It is useful productive, I am one hundred support of it. BUT, again we are talking about FARMING and ACRERAGE. You are talking about apples and oranges.
And again, if these land owners lease the land, the leases put in the improvements, then loose their lease guess who benefits? The land owners. Thats who. WIthout having to bend their backs once or put their hands in the soil.
If the idea is to be a farmer on Kauai, then lease it out to others to do your work for you,and I can tell you that landowners will demand a share of the profits from what you will make, then that makes you a sharecropper.
It makes you essentially a farm worker. An employee. Someone whose sweat equity will only go to benefit someone else. Its not your land. Its not even your crop. You will owe a good portion of what you grow to the owner. Who will use that profit to prove that HE IS a farmer. Because of YOUR hard work. After the out of pocket expenses YOU will incur from windbreaks, and all other start up costs associated with start up farming, since that is exactly what each lesee would have to do, then you will not be making much depending on what your crop is or how many years it takes to get your crop in. Truck farming is a fast turn around, but replanting is expensive and requires labor.
Lesees would not be able to house their workers. Because they are not the land owner. Where is the water coming from? Will the owner provide the wells? Will irrigation lines be set? Will each lesee need to build and their own wells? What structures will be allowed on each parcel? They would have to get their labor from outside. There would be a huige scramble for labor. WHich is a good thing. However, what are you planting> will the market be flooded> What will the prices be set at? Where are the brokers?
In the past, land leases have been essentially for 2 ag operations. Taro farming, and cattle ranching.
Taro is easy to walk away with and let go fallow. ALso grazing is just that, grazing. Taro farming is very non intrusive to a property owner. Grazing to most landowners is not an issue, except with fencing.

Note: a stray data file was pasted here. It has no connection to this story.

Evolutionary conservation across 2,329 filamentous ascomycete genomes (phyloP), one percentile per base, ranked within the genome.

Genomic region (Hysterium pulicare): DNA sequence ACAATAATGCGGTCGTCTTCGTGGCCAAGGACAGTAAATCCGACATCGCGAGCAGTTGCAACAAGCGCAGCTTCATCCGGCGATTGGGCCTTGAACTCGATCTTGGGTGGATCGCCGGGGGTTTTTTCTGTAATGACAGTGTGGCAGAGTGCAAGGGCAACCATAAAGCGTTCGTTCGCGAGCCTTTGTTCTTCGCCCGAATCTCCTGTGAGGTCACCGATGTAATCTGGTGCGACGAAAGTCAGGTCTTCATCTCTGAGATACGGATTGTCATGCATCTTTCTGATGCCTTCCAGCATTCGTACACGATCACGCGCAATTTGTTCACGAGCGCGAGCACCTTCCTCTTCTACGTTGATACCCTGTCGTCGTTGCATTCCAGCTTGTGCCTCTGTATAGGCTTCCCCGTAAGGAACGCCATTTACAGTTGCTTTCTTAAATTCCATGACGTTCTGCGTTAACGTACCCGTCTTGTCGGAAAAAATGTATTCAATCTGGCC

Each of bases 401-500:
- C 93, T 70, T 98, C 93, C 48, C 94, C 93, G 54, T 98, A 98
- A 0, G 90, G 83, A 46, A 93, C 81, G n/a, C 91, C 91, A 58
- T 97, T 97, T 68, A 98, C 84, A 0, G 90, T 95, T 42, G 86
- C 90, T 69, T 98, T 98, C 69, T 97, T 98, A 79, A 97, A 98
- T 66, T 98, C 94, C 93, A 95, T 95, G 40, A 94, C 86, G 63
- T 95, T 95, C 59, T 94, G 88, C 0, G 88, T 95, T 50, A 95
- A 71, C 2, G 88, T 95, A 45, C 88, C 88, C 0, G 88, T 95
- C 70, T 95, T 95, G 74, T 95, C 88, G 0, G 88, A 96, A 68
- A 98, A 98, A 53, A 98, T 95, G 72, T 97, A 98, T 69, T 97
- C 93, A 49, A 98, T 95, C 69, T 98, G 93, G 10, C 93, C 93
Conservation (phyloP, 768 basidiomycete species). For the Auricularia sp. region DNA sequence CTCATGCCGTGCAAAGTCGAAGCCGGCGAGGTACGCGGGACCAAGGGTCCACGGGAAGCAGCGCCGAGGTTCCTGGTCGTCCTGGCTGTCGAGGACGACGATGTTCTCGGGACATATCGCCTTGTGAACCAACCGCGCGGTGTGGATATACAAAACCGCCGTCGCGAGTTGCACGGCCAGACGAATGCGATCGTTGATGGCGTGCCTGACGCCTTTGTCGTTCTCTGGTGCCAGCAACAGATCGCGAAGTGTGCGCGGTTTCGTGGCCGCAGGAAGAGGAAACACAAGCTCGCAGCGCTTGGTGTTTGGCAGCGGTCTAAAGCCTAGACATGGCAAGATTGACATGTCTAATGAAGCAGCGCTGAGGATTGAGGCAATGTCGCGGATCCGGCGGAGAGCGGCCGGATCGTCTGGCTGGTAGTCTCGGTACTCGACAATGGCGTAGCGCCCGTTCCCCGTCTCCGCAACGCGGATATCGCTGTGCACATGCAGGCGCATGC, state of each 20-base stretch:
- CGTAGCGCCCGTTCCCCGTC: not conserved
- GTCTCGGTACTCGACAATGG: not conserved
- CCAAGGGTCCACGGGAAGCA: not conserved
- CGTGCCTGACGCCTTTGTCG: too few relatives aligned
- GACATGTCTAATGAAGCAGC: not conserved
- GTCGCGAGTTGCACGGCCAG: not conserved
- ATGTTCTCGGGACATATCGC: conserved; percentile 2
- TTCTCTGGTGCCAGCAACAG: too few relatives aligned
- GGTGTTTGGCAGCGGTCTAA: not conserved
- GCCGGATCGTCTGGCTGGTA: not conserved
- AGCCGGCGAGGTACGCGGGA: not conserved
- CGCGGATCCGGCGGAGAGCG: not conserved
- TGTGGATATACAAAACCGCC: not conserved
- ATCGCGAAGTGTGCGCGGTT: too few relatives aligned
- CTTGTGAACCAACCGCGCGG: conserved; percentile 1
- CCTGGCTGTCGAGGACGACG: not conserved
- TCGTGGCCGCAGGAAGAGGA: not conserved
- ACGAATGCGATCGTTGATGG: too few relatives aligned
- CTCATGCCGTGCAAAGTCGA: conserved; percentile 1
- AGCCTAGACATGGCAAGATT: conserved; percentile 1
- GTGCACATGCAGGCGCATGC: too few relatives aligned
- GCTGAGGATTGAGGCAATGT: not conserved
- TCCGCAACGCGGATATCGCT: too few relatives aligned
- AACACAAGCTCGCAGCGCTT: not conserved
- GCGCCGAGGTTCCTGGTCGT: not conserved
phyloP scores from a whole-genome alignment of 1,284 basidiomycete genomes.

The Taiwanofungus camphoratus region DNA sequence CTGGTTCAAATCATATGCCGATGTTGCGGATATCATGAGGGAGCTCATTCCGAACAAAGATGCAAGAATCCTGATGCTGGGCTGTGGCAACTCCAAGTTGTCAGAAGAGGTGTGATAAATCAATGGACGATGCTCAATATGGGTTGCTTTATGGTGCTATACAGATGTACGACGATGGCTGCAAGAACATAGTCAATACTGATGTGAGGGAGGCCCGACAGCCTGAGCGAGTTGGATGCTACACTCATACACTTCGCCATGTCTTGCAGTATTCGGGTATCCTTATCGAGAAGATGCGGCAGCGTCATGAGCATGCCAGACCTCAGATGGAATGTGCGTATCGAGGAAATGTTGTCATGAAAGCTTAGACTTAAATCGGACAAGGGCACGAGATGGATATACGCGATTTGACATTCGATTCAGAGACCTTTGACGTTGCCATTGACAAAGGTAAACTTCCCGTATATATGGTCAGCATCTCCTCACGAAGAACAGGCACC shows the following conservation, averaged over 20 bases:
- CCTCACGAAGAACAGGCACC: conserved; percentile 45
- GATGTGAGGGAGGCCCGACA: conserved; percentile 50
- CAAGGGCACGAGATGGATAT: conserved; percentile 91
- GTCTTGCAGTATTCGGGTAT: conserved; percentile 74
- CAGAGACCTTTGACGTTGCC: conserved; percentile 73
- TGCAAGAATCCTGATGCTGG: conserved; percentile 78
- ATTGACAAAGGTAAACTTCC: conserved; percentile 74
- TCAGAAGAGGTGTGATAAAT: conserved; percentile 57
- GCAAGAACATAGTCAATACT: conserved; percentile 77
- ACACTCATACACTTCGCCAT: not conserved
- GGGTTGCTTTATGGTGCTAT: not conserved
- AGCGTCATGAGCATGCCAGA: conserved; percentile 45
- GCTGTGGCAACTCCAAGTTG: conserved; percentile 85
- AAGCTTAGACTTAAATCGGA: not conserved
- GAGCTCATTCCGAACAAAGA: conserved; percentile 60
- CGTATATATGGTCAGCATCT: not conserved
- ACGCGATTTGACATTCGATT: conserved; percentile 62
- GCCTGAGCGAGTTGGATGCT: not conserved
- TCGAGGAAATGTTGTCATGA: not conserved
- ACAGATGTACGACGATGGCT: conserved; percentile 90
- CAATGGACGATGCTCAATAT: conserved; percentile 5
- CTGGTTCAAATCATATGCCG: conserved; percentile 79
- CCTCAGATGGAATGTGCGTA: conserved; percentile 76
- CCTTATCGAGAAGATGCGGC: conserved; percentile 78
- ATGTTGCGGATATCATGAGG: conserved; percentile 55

What I am talking about is really working the land. Actually planting crops, turning the soil, and production. This requires more of an intrusive use and intensive agricultural use of the land. It is a lot harder for a landowner to get rid of laid irrigation, and planted feilds, then taro patches, or shutting the cows out. A lot of leased land has gone to grazing pastures for horses as well. Intensive farming is rarely allowed on leased land.
I am all for every single land owner leasing out land. Hell, If thats really happening I will be the first one in line. But I dont want to be some sharecropper, making money for the big Massah on de Hill in de fancy house with de swimming pool.

Anonymous said...

Not all of the land is good for farming, some of the land is best for grazing and some is better suited to tree farms or lettuce farms or whatever.

What the island really needs is the Important Agricultural Lands to be identified. This is only part of the solution but a big part of the picture.

Development and land use patterns based on actual highest and best use of the land and based on the needs of the community?


Anonymous said...

Give me 40 acres...

...and I'll turn this rig around!

Anonymous said...

I just love Wahine Warrior! So great your response to the "Let the makeover begin" guy. Although I know name calling is usually not the best way to go, I have to go one step further than your "hick quacks from the mainland" comment. I'm from the mainland, and over there we call them "knuckleheads!"

Wahine Warrior said...

OMG! A complement! *faints from shock!*

Ty anonymous...whoever u are!!
(psssssssst...farming not smarming is my evil twin! *wink*)

Anonymous said...

Farming not Smarming- It’s kinda hard to go into any business (farming IS a business) with no money. Having the knowhow and getting a land lease are, as you pointed out, only two of the many elements necessary to make a go of farming. This is what the sustainabiilies don’t get. They think it’s easy to take some land and grow enough food to support yourself and your family. Farming here in Hawaii is one of the most difficult ventures to do successfully. That’s why I tend to agree with some poster who said earlier that local farming for making Hawaii’s food needs independent of the mainland will never happen. There’s so much investment in time and money and the returns are iffy at best.

Anonymous said...

Mel! Maybe you should have asked the State’s Attorney General the right question.

It’s all about the definition of “TVR”. What is a TVR?

I recommend that if you think TVR’s on Ag land are illegal, try read eminent North shore attorney Charley Foster’s blog: Planet Kauai.


He gives an easy to understand reason why even the TVR’s on Ag land (or elsewhere prior to the enactment of Kauai Ordinance 864) were/are not operating illegally. The simple truth is that the State’s regulations (as well as the County’s) defined TVR’s as “multi-unit buildings”, such wording having been aimed at hotels, time shares, etc. The concept of single family transient rentals is not covered at all by State law. No matter what one would like to argue, that’s the way the law works. If it ain’t illegal, it’s legal. Kinda like snuff laced with opium a number of decades ago used to be legal.

HRS §514E-1: “"Transient vacation rentals" means rentals in a multi-unit building….”

So decrying the “illegality” of TVR’s on Ag land merely reveals one’s ignorance of the facts and the law.